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Attic air handler: New system or unvented attic?

My house has 2 heat pumps with the air handlers in the attic.....in southern Florida.

Typical insulation could be improved.....the HVAC systems are 10 years old. Would I be better off putting in newer, more efficient HVAC system (current system is plain single stage, single speed) or changing the attic to foam unvented attic?

Asked by Steve Romero
Posted Jun 26, 2014 10:25 AM ET
Edited Jun 26, 2014 12:57 PM ET


6 Answers

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There are too many site-specific and system-specific variables to say for sure, but foaming the roof deck and sealing the attic will typically take at least a 1-ton off the actual peak load.

Whether that is a bigger reduction in energy use than swapping out your SEER 13 or whatever single speed for a higher SEER 2-stage depends, but by sealing the attic the net humidity in the house should go down, boosting comfort. If the existing system is 2x oversized for the existing load with the vented, and 3x oversized newly reduced load it'll be less of a comfort boost than if it's right-sized for the load as-is, and 1.5x oversized for the load after you foam the roof deck.

It's all pretty squishy unless you take the time to do the real load calculations. When in doubt, lowering the load is almost always better for comfort than increasing the efficiency of the mechanical systems. Unless your existing system is turning into a maintenance nightmare you can probably get another decade out of it, and it would have to be a dramatic uptick in rated performance to be equivalent on energy use to insulating & sealing the attic.

Answered by Dana Dorsett
Posted Jun 26, 2014 2:05 PM ET
Edited Jun 26, 2014 2:11 PM ET.


Before you make your decision, you may want to read this article: Creating a Conditioned Attic.

Answered by Martin Holladay
Posted Jun 26, 2014 2:22 PM ET


Thank you both.

I had a salesman out for sealing the attic. I was a little uncomfortable with the Rvalues he was promoting...small number. Also he only wanted to see me open cell which this site raises some large questions. I asked about spraying 2 inches of closed cell followed by his more favored open cell. He never got back to me. I guess I asked too many questions.

The current ac works ok but the single speed air handlers are not as comfort producing as our last house that had variable speed air handlers. I have to run this house at 73 degrees to get the same summer weather comfort that I got at 78 degrees at the last house. There may be other factors including poor construction infiltration issues (florida quality building) but the difference in the two houses was substantial.

Answered by Steve Romero
Posted Jun 26, 2014 3:20 PM ET


Let me make one more response to Dana about HVAC sizing. In the current summer conditions, the house AC has to run almost all of the time to keep up with demand. If I put the oven on, the kitchen gets pretty warm. Two story house with 5000 square foot with 2 4 ton heat pumps.....air handlers in attic with flex duct. So bringing down the load could make the current system more comfortable. Would love to put in new HVAC with variable speed AH and foam the attic......too expensive.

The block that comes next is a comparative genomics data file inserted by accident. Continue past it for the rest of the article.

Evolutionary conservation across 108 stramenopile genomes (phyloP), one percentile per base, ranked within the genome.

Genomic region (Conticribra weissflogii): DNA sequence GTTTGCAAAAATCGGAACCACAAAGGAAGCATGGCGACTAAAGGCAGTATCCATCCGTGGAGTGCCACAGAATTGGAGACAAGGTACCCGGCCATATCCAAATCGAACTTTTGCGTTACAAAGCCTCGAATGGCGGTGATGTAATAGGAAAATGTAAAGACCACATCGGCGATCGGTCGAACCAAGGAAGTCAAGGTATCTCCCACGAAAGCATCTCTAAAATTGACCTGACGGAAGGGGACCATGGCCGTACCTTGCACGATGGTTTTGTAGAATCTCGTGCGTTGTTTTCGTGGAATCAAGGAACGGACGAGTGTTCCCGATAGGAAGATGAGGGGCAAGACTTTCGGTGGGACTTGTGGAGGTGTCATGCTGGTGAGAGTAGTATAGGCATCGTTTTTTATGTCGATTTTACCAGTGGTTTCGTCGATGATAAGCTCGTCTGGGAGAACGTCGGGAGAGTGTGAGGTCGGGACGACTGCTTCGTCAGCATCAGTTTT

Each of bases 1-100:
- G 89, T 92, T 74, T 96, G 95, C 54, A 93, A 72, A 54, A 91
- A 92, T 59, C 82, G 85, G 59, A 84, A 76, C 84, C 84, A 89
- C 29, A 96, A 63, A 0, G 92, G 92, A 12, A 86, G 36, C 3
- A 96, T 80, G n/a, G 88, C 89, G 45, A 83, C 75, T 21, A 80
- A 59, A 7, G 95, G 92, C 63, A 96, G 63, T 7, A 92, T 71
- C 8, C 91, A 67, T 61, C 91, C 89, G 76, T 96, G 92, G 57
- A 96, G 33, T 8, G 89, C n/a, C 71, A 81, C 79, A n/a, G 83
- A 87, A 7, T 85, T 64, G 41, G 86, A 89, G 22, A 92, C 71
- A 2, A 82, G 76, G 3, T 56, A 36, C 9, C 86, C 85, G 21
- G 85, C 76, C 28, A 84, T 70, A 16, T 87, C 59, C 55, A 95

Thanks for the input.

Answered by Steve Romero
Posted Jun 26, 2014 3:48 PM ET


The oven causing over heating is a zoning issue more than a sizing issue- kitchens are hard to really control for both the minimum & maximum potential heat sources. (Sitting by the window sipping coffee and reading the paper by daylight is puts a lot less heat into the zone than roasting a duck with 1000 watts of lights on.)

In a southern FL climate there are fewer issues with using open-cell-only on the roof deck than in GA or AL (or the FL panhandle.) In your climate it would only be prone to moisture loading on north facing pitches with the most heat rejecting of "cool roof" shingles.

You may find that by sealing the attic your latent load issues that make keeping it at 73F necessary for comfort may go away too. A 2-story house has a lot of stack effect, and air sealing at the attic floor with all of the duct / electrical / plumbing penetration is hard to do even for those who try (let alone those who don't.) Any duct leakage under those leaky attic conditions translates into air-handler-driven air infiltration, and higher latent loads while it's running, and still significant stack effect driven infiltration when it isn't. Moving to a variable speed unit may help, but not as much as taking the infiltration drives down an order of magnitude.

If you can, have the place blower-door tested DURING the foam installation, to be able to fix any of the inevitable leak points while the truck is still there and the crew is still suited up. (Curt Kinder, a FL HVAC contractor who posts here occasionally, usually tests for leaks with a blower door and a theatrical smoke machine while the foam guys are still on site, making it dead-obvious where the leaks are.)

Answered by Dana Dorsett
Posted Jun 26, 2014 4:13 PM ET


I don't know if it is polite to ask but does anyone have recommendation of spray foam company in Sarasota/Bradenton area........maybe with blower door?

Answered by Steve Romero
Posted Jun 26, 2014 4:30 PM ET

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